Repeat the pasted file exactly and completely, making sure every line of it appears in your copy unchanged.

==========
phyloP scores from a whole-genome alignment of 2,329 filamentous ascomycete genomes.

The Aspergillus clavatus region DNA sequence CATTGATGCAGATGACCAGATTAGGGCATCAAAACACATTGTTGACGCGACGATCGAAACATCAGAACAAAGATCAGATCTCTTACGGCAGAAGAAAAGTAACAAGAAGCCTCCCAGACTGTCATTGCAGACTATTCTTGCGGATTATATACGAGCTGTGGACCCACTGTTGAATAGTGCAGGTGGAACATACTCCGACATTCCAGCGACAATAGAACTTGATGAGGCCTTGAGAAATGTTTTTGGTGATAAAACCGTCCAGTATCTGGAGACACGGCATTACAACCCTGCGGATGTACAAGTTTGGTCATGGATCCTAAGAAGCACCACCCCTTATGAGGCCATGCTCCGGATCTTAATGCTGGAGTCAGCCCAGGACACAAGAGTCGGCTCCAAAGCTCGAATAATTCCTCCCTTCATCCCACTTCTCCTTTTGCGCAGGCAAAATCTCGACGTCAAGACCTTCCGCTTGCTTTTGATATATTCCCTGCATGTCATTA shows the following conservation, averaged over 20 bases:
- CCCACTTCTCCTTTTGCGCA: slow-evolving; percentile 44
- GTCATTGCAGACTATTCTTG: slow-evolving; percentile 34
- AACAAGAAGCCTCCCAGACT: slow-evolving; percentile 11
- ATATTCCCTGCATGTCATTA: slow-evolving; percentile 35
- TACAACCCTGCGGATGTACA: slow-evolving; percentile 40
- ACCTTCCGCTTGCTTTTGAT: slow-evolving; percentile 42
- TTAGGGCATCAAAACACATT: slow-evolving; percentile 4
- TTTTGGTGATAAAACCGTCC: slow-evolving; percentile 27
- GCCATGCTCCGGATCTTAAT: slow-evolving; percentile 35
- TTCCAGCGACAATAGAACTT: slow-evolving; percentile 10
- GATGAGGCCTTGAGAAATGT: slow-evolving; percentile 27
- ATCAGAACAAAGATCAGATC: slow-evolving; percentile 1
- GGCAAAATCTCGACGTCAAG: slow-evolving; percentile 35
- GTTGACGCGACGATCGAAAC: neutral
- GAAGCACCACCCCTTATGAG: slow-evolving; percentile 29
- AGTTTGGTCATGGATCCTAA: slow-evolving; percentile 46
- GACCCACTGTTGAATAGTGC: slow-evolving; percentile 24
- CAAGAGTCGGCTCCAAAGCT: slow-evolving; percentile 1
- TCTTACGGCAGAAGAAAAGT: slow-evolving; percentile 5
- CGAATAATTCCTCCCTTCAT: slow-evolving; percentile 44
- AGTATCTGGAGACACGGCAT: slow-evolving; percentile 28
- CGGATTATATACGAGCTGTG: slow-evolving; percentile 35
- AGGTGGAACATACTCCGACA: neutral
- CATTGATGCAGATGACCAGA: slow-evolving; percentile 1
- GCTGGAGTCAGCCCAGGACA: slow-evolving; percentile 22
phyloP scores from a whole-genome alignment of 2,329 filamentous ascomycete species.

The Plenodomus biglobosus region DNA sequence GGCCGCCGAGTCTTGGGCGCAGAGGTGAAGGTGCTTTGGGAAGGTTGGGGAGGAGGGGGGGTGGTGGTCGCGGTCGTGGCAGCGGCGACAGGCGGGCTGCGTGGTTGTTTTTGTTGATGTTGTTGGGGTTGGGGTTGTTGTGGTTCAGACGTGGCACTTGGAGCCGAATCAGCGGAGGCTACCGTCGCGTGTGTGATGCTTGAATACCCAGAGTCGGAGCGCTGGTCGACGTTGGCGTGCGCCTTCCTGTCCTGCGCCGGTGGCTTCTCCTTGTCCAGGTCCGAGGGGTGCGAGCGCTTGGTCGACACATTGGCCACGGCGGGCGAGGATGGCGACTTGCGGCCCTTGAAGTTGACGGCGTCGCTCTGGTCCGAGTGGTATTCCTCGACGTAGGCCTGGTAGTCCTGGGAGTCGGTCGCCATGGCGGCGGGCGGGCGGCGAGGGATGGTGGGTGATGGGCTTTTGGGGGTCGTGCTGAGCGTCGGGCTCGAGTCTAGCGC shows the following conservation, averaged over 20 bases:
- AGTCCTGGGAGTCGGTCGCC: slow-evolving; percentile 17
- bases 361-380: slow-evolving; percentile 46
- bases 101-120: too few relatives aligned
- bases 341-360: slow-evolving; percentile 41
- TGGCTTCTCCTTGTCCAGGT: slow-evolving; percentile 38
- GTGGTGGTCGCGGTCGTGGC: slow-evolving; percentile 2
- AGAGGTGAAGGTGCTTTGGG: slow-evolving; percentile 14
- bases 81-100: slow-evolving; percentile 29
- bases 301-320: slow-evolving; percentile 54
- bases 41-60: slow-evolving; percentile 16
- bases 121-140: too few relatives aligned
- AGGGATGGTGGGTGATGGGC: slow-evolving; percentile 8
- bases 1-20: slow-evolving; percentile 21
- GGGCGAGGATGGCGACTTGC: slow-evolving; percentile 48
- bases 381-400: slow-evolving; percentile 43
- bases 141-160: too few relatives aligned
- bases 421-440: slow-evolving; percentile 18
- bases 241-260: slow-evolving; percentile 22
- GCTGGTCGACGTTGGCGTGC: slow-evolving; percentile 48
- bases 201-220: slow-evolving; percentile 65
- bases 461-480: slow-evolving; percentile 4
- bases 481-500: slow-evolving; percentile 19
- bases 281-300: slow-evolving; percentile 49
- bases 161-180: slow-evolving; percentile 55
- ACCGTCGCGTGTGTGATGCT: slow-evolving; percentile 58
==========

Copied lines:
phyloP scores from a whole-genome alignment of 2,329 filamentous ascomycete genomes.

The Aspergillus clavatus region DNA sequence CATTGATGCAGATGACCAGATTAGGGCATCAAAACACATTGTTGACGCGACGATCGAAACATCAGAACAAAGATCAGATCTCTTACGGCAGAAGAAAAGTAACAAGAAGCCTCCCAGACTGTCATTGCAGACTATTCTTGCGGATTATATACGAGCTGTGGACCCACTGTTGAATAGTGCAGGTGGAACATACTCCGACATTCCAGCGACAATAGAACTTGATGAGGCCTTGAGAAATGTTTTTGGTGATAAAACCGTCCAGTATCTGGAGACACGGCATTACAACCCTGCGGATGTACAAGTTTGGTCATGGATCCTAAGAAGCACCACCCCTTATGAGGCCATGCTCCGGATCTTAATGCTGGAGTCAGCCCAGGACACAAGAGTCGGCTCCAAAGCTCGAATAATTCCTCCCTTCATCCCACTTCTCCTTTTGCGCAGGCAAAATCTCGACGTCAAGACCTTCCGCTTGCTTTTGATATATTCCCTGCATGTCATTA shows the following conservation, averaged over 20 bases:
- CCCACTTCTCCTTTTGCGCA: slow-evolving; percentile 44
- GTCATTGCAGACTATTCTTG: slow-evolving; percentile 34
- AACAAGAAGCCTCCCAGACT: slow-evolving; percentile 11
- ATATTCCCTGCATGTCATTA: slow-evolving; percentile 35
- TACAACCCTGCGGATGTACA: slow-evolving; percentile 40
- ACCTTCCGCTTGCTTTTGAT: slow-evolving; percentile 42
- TTAGGGCATCAAAACACATT: slow-evolving; percentile 4
- TTTTGGTGATAAAACCGTCC: slow-evolving; percentile 27
- GCCATGCTCCGGATCTTAAT: slow-evolving; percentile 35
- TTCCAGCGACAATAGAACTT: slow-evolving; percentile 10
- GATGAGGCCTTGAGAAATGT: slow-evolving; percentile 27
- ATCAGAACAAAGATCAGATC: slow-evolving; percentile 1
- GGCAAAATCTCGACGTCAAG: slow-evolving; percentile 35
- GTTGACGCGACGATCGAAAC: neutral
- GAAGCACCACCCCTTATGAG: slow-evolving; percentile 29
- AGTTTGGTCATGGATCCTAA: slow-evolving; percentile 46
- GACCCACTGTTGAATAGTGC: slow-evolving; percentile 24
- CAAGAGTCGGCTCCAAAGCT: slow-evolving; percentile 1
- TCTTACGGCAGAAGAAAAGT: slow-evolving; percentile 5
- CGAATAATTCCTCCCTTCAT: slow-evolving; percentile 44
- AGTATCTGGAGACACGGCAT: slow-evolving; percentile 28
- CGGATTATATACGAGCTGTG: slow-evolving; percentile 35
- AGGTGGAACATACTCCGACA: neutral
- CATTGATGCAGATGACCAGA: slow-evolving; percentile 1
- GCTGGAGTCAGCCCAGGACA: slow-evolving; percentile 22
phyloP scores from a whole-genome alignment of 2,329 filamentous ascomycete species.

The Plenodomus biglobosus region DNA sequence GGCCGCCGAGTCTTGGGCGCAGAGGTGAAGGTGCTTTGGGAAGGTTGGGGAGGAGGGGGGGTGGTGGTCGCGGTCGTGGCAGCGGCGACAGGCGGGCTGCGTGGTTGTTTTTGTTGATGTTGTTGGGGTTGGGGTTGTTGTGGTTCAGACGTGGCACTTGGAGCCGAATCAGCGGAGGCTACCGTCGCGTGTGTGATGCTTGAATACCCAGAGTCGGAGCGCTGGTCGACGTTGGCGTGCGCCTTCCTGTCCTGCGCCGGTGGCTTCTCCTTGTCCAGGTCCGAGGGGTGCGAGCGCTTGGTCGACACATTGGCCACGGCGGGCGAGGATGGCGACTTGCGGCCCTTGAAGTTGACGGCGTCGCTCTGGTCCGAGTGGTATTCCTCGACGTAGGCCTGGTAGTCCTGGGAGTCGGTCGCCATGGCGGCGGGCGGGCGGCGAGGGATGGTGGGTGATGGGCTTTTGGGGGTCGTGCTGAGCGTCGGGCTCGAGTCTAGCGC shows the following conservation, averaged over 20 bases:
- AGTCCTGGGAGTCGGTCGCC: slow-evolving; percentile 17
- bases 361-380: slow-evolving; percentile 46
- bases 101-120: too few relatives aligned
- bases 341-360: slow-evolving; percentile 41
- TGGCTTCTCCTTGTCCAGGT: slow-evolving; percentile 38
- GTGGTGGTCGCGGTCGTGGC: slow-evolving; percentile 2
- AGAGGTGAAGGTGCTTTGGG: slow-evolving; percentile 14
- bases 81-100: slow-evolving; percentile 29
- bases 301-320: slow-evolving; percentile 54
- bases 41-60: slow-evolving; percentile 16
- bases 121-140: too few relatives aligned
- AGGGATGGTGGGTGATGGGC: slow-evolving; percentile 8
- bases 1-20: slow-evolving; percentile 21
- GGGCGAGGATGGCGACTTGC: slow-evolving; percentile 48
- bases 381-400: slow-evolving; percentile 43
- bases 141-160: too few relatives aligned
- bases 421-440: slow-evolving; percentile 18
- bases 241-260: slow-evolving; percentile 22
- GCTGGTCGACGTTGGCGTGC: slow-evolving; percentile 48
- bases 201-220: slow-evolving; percentile 65
- bases 461-480: slow-evolving; percentile 4
- bases 481-500: slow-evolving; percentile 19
- bases 281-300: slow-evolving; percentile 49
- bases 161-180: slow-evolving; percentile 55
- ACCGTCGCGTGTGTGATGCT: slow-evolving; percentile 58